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Camera Moves Through Miniatures

Published : 14th September 2003


I've got a show that needs a camera move though cosmetic bottles. The bottles vary in size from hand lotion to lipstick. I've never done a shot of this sort before, and I'm hoping for some of the grand CML guidance.

It's a Super 16 shoot, and my Aaton is about 700% too big to actually do the move though. My idea was to under sling the camera on a jib and use a snorkel to get down between the products, but the snorkel I located will be a bit big. What I imagine would work is a thin snorkel with a C-mount sized prime on the end, but I don't know if such a thing exists, or where I would get one.

Perhaps there are better ideas to be had out in CML land, or maybe someone knows where I could get an appropriate lens as described.

Thanks already!

Frazer Bradshaw
Director of Photography
San Francisco
www.seaworthy-cine.net



>What I imagine would work is a thin snorkel with a C-mount sized prime >on the end, but I don't know if such a thing exists, or where I would get >one.

Innovision Probe 1?

http://www.innovision-optics.com/prod/lens_comp.shtml

Never used it, just seen demos. 1.3" lens diameter.

Art Adams, DP
Mountain View, California - "Silicon Valley"
http://www.artadams.net/



>What I imagine would work is a thin snorkel with a C-mount sized prime >on the end, but I don't know if such a thing exists, or where I would get >one.

There are a few such lenses, each of varying size/quality. CPT was one of the first US makers (of the smaller C-mount type) back in the late 80's. Made some with right-angle attachments and waterproof shroud and little Tamron's on the end (not certain if its different glass now).
Revolution's a tad bigger, but is better quality optics than some of the older mount-mount probes. Century also has some thin probes and the 2000 is excellent. Lots of options.

One reminder: you need lots o' lumens, not only for DoF, but also because the light loss of the scopes, and the thicker stop you should have for some of the little glass on the end. The CPT probes used to have re-labelled f/stops, but they were essentially t-stops, so what was labelled f/11 was actually more like f/2.8 if you were calculating DoF !

On top of that, when I tested them for a miniature gig a while back I found that none of the lenses were of highest quality and they all vignetted to some degree (its not like you have S4's or Primos on the end) and I liked to thicken the neg even more than usual, so that was another 3rd of a stop more light I needed.

Mark Doering-Powell
LA based DP



This sounds perfect for the Innovision Probe 2+ with their small objectives, not the PL mount lenses. Use the right-angle end making it a T4 periscope, not a straight probe. Great quality, not a ridiculously small stop and pretty small; about the size of a quarter, Um....maybe a little bit bigger; 1.8 inches diameter lens. But the new Probe 2+ system looks great on film.

We've used it a bunch recently. You can rent it directly from Innovision and they'll ship it to you. Good guys.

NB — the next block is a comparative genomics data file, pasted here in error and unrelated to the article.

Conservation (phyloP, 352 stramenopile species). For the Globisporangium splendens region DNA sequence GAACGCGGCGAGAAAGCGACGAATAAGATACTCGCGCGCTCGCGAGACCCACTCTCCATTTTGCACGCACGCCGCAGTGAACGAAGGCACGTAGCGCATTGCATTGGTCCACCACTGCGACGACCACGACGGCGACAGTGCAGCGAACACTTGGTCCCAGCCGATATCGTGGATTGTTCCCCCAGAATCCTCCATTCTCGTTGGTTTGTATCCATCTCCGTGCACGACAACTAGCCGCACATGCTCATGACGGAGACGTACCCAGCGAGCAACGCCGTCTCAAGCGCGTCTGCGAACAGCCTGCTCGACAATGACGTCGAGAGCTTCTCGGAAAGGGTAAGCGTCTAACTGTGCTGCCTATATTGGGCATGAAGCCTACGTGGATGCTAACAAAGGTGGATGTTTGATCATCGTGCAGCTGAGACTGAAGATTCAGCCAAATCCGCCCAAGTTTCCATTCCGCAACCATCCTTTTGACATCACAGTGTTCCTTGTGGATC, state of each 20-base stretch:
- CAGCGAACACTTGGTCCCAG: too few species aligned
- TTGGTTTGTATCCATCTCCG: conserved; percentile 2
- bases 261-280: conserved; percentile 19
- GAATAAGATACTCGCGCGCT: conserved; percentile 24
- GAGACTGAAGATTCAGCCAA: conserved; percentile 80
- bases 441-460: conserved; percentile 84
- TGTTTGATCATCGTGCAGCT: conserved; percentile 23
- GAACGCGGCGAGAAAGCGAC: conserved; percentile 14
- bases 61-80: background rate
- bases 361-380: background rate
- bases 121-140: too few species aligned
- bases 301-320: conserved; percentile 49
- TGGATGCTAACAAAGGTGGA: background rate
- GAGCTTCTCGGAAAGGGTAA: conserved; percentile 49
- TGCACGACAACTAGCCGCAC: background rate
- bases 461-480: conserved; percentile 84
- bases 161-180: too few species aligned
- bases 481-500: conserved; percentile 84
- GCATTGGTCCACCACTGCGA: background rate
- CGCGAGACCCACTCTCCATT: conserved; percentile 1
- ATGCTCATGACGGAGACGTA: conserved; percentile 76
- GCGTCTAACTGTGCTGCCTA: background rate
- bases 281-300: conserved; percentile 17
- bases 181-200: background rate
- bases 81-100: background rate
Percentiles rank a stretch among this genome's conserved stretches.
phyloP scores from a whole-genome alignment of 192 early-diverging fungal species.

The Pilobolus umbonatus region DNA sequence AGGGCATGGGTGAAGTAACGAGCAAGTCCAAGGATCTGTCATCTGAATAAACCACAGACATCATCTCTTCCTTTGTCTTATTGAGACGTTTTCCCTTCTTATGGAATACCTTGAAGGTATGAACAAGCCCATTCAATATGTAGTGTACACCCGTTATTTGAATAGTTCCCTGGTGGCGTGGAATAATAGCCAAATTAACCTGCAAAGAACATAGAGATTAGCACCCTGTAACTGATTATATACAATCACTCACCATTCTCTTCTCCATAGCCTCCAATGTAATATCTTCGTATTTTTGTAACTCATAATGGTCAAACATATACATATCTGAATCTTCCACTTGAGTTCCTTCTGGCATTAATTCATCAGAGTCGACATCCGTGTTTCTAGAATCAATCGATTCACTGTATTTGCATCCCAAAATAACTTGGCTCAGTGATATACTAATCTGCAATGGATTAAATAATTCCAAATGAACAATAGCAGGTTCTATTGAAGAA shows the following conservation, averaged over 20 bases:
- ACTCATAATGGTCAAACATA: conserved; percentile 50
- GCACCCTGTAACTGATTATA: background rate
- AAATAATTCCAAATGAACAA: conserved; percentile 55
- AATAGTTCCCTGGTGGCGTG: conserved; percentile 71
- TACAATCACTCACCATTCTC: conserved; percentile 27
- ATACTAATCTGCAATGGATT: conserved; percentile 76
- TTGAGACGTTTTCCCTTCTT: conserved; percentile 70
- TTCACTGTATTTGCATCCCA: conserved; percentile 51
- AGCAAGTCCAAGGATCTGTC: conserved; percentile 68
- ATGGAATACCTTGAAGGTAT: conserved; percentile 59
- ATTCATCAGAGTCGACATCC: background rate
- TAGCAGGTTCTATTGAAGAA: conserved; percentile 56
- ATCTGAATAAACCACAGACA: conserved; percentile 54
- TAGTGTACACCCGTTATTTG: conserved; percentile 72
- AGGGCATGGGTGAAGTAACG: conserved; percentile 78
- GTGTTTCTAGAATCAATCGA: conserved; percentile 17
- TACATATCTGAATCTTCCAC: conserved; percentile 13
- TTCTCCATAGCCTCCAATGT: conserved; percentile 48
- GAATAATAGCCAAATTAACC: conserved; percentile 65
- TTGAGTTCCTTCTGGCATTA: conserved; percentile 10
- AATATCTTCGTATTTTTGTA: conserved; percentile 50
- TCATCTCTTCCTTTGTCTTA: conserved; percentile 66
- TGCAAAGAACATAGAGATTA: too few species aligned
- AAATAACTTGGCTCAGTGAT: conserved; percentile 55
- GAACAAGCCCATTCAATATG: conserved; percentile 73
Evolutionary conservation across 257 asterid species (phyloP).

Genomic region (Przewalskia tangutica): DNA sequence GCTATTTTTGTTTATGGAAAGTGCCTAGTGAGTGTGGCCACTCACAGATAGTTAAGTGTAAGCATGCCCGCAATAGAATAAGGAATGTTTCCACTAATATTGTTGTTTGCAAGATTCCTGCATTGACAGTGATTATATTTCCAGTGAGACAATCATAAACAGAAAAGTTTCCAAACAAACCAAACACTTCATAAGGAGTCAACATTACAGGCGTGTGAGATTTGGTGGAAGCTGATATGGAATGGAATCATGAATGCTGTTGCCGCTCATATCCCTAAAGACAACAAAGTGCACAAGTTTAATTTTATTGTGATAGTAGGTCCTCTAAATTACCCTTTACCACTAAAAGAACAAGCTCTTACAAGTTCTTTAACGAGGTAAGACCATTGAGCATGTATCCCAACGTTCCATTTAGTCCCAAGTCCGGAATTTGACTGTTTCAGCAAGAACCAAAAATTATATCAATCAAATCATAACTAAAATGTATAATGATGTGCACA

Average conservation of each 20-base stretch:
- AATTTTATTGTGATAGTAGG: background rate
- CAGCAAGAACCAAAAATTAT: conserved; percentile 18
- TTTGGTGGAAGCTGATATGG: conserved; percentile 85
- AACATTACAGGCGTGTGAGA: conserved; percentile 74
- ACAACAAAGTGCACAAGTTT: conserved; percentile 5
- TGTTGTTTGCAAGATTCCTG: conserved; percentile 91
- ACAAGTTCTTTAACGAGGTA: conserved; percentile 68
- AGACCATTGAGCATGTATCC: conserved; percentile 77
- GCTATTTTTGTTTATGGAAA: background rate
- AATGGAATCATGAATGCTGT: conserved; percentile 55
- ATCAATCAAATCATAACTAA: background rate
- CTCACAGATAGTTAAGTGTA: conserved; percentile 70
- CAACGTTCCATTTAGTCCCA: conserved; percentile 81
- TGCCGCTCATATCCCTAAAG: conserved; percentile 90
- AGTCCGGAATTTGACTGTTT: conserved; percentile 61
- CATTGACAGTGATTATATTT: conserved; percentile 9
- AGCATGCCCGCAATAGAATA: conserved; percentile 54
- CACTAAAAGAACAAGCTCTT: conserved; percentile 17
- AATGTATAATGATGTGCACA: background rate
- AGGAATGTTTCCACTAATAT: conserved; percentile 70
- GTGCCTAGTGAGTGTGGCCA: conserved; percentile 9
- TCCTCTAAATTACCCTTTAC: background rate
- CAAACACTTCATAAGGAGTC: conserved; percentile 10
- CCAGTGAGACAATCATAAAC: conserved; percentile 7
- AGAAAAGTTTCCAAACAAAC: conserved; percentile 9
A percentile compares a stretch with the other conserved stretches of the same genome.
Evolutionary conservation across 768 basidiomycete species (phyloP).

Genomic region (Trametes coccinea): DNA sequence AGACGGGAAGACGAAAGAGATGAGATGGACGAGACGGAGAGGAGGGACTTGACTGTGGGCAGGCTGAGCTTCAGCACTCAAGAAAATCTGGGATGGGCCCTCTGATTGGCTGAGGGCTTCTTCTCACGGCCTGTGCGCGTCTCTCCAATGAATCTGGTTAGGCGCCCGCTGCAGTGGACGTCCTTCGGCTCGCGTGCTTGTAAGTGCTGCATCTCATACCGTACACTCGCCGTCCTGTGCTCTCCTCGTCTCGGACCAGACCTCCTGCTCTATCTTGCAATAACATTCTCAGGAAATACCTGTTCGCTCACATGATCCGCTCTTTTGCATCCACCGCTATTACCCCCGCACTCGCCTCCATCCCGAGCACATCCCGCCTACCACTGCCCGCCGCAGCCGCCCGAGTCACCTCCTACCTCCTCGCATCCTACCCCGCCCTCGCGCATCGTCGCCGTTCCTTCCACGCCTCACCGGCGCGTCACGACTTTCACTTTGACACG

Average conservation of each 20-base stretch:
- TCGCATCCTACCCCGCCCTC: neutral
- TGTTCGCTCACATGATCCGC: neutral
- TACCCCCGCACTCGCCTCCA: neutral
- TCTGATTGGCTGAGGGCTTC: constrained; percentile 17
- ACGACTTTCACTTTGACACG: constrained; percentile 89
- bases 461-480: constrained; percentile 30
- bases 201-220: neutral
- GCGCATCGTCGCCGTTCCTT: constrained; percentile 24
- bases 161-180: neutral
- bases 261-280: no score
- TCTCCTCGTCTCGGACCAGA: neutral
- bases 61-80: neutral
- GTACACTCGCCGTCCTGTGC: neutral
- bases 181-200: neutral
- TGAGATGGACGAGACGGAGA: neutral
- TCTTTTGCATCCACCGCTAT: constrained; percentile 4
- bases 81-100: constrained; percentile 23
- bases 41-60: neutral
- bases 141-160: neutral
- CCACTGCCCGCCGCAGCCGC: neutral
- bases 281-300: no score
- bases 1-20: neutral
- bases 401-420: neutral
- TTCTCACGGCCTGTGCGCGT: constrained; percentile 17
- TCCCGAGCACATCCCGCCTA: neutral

Rod Williams
Motion Picture First Camera Assistant
Petaluma, California
U.S.A.



‘Camera move through miniatures’ I did a shot like this a few years ago for the opening titles for "Marvin's Room". The shot was an almost 4 minute long journey through hundreds of prescription drug bottles on a kitchen counter top, and required precise timing for title plament, absolute smoothness for titles, and precise focus at minimal depth of field; all things you will still likely encounter.

The table top set through which we travelled the lens was approximately 30" deep by 6 feet wide. Bottles passed so close to the lens that sometimes the lens pushed them, other times some bottles had to be pulled as soon as they were off camera. We did it motion control using an Innovision right-angle snorkel. Still, it took days to complete, and there was even a re-shoot after seeing dailies that had to be scheduled some weeks later.

It was shot at 24 FPS for theatrical release, so the depth of field was touchy. Reasons for shooting real-time was the rain storm in the background and the fact that some of the bottles were hand-removed as soon as the camera moved of them to make room for the lens to pass through maze of bottles.

The re-shoot was for creative reasons. The first shoot did not contain the richness the production required in their opening sequence, especially in the background visible out the kitchen window beyond the countertop. The length of time it took to shoot was largely due to the requirement that it be one long continuous shot...I think it just fit on a 400 foot 35mm load. There were many elements besides the motion control that caused the length of time...Precise focus, rain elements, precise replacement of removed bottles on subsequent takes, live lighting cues. Motion control actually probably made things take less time in the long run because it removed the variables of camera move problems and miss-focus.

If your shot is of this length kind of, I suggest you try to find cut points and avoid extreme focus throws if you do this live on a jib. The Innovision snorkel has really small objective lenses (an inch or 2 across). An alternative is the CPT Super scope. Most other right angle snorkels are still large, or use larger objective lenses. Possibly you might consider the Revolution, or even a Kenworthy snorkel system.

Good luck.

Don Canfield
Gear+Rose Motion Control
New York
www.gearandrose.com